Resource consumption at SAN is enormous, but so are potential savings.

It’s not easy visiting behind-the-scenes at a major airport – security protocols, you know – but a dozen STAY COOL members got to do it this Spring, guided by Paula Morreale and Katie Altobello, Associate Environmental Specialists at San Diego International Airport, after a warm welcome from Brendon Reed, Director of Planning & Environmental Affairs for the airport authority.

We met in the Innovation room, where we got a glimpse of some fascinating ideas for the future, including sleep cubicles in the terminals.

Next up was Terminal 2, the first airport terminal in the world to receive LEED Platinum certification, the highest available, and where SAN staff continue to find ways to make the facility even more sustainable.

For example, low-flow fixtures save four million gallons of water annually; capturing rainfall from the new parking plaza and using it in the cooling system saves another two million gallons of potable water a year (and keeps the runoff out of the Bay). They even manage to get thousands of gallons of clean water each year by recovering the condensate from air conditioners on passenger boarding bridges.

The airport’s solar array generates 5.5 megawatts, of clean, renewable energy.

Other smart improvements at the terminal include drought-tolerant landscaping, lots of natural light in the interior, a reflective roof, energy-efficient lighting and equipment, and efficient and clean power units at the gates so parked aircraft aren’t running their dirtier power for air conditioning and lighting.

The airport also cuts down on food waste by recovering and donating unused edibles (54K pounds in 2017) and composting the rest (365 tons in 2017). Special collection bins at security allow passengers to empty containers and reuse them once through screening.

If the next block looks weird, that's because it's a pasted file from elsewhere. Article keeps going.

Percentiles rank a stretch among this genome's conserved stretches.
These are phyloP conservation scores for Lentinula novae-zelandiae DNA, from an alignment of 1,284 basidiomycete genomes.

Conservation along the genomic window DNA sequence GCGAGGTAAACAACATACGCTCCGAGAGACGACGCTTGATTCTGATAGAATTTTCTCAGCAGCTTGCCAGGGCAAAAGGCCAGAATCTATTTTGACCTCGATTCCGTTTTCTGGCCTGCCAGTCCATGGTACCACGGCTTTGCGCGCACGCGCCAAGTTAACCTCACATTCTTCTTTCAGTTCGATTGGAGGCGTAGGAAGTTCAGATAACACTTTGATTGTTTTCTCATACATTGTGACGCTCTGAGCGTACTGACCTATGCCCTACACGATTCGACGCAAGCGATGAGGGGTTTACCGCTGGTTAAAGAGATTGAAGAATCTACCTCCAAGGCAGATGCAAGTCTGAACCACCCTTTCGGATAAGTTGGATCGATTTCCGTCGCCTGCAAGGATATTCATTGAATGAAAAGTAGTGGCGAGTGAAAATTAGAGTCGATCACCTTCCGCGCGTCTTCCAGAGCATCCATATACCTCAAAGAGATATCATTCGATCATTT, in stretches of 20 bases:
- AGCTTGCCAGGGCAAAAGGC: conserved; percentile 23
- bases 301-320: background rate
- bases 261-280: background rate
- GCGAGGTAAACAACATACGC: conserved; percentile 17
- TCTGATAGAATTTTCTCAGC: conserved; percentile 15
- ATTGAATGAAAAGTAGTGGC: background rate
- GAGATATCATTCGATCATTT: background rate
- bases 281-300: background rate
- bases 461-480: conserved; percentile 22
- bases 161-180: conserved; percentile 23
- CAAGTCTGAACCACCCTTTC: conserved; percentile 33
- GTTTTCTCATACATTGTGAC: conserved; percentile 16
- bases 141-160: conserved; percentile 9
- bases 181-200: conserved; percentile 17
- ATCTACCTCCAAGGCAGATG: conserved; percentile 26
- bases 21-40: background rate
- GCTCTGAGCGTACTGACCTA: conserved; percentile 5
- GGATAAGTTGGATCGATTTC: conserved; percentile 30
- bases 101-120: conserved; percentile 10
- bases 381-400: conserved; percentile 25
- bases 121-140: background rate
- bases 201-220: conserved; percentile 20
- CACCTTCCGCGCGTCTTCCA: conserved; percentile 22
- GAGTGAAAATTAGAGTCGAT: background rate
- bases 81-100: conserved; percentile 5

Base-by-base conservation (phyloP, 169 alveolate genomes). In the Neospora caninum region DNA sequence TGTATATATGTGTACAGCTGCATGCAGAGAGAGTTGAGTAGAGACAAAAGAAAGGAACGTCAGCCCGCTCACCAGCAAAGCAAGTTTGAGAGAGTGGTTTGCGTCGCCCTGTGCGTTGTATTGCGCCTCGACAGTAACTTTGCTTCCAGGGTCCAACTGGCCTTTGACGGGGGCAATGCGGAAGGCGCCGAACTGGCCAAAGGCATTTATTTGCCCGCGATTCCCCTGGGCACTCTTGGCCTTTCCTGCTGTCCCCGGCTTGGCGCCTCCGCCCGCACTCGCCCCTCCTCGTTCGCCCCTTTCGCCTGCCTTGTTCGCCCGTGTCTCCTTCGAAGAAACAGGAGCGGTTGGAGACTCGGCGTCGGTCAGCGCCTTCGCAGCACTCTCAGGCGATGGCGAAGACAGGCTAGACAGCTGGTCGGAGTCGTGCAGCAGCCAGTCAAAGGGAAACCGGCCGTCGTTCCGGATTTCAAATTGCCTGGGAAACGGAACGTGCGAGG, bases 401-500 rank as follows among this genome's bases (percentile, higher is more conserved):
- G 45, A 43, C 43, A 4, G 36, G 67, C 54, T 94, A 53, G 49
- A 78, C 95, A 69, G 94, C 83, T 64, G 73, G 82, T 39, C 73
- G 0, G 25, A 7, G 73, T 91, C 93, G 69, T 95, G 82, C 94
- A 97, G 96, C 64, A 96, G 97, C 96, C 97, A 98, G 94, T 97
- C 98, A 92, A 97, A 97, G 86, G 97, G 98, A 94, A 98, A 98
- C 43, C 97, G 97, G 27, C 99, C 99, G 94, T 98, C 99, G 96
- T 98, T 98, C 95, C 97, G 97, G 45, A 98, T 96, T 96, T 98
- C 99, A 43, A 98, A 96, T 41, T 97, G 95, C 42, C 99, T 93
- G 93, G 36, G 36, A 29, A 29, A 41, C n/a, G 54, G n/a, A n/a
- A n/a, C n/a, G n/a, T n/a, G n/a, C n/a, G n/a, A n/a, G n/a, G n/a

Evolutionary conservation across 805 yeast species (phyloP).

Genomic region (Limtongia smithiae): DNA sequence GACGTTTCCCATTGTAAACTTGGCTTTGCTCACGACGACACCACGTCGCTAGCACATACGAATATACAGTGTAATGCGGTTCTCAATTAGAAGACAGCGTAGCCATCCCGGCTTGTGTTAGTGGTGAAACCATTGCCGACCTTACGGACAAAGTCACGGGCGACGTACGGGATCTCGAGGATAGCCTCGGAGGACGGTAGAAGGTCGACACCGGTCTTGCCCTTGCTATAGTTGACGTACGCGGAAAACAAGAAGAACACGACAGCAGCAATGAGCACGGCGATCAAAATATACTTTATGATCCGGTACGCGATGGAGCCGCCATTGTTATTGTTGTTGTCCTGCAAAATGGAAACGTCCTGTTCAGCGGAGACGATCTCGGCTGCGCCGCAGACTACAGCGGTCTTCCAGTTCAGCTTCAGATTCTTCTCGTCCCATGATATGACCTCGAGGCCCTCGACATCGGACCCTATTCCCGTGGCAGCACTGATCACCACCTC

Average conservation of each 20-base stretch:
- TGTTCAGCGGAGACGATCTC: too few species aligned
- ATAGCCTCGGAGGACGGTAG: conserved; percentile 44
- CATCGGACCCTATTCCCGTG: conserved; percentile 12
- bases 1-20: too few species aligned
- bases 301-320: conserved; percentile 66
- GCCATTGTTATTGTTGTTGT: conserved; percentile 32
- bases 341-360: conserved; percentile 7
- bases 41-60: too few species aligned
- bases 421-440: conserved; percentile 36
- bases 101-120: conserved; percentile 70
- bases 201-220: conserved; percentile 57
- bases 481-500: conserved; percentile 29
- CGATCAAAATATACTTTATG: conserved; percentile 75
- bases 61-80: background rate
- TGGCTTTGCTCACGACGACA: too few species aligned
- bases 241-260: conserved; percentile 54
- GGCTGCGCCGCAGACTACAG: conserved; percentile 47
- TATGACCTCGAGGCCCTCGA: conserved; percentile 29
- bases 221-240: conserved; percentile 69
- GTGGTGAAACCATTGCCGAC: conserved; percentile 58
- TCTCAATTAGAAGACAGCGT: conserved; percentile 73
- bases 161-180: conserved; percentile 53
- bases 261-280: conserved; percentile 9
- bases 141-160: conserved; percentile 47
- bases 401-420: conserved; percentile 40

SAN supports greenhouse gas reduction with incentives to rideshare companies for hybrids, alternative fuels and carpools, and with “The Good Traveler,” a program that sells third-party approved carbon offsets to passengers.

Our last stop was an expanse of scrubby grasses ringed by a tall steel fence. Here among an array of support facilities and under the roar of jets lies one of the most productive nesting colonies for the endangered California Least Tern, carefully nurtured by SAN staff.

Finally, we heard how the Environmental Affairs is tasked with figuring out how the airport can continue operating in the face of a changing climate. The San Diego Airport Climate Resilience Plan features strategies to manage storm water, and protect against rising seas. Meanwhile, a redesign of Terminal 1 will incorporate major sustainable design features – perhaps a future behind-the-scenes tour for STAY COOL members.

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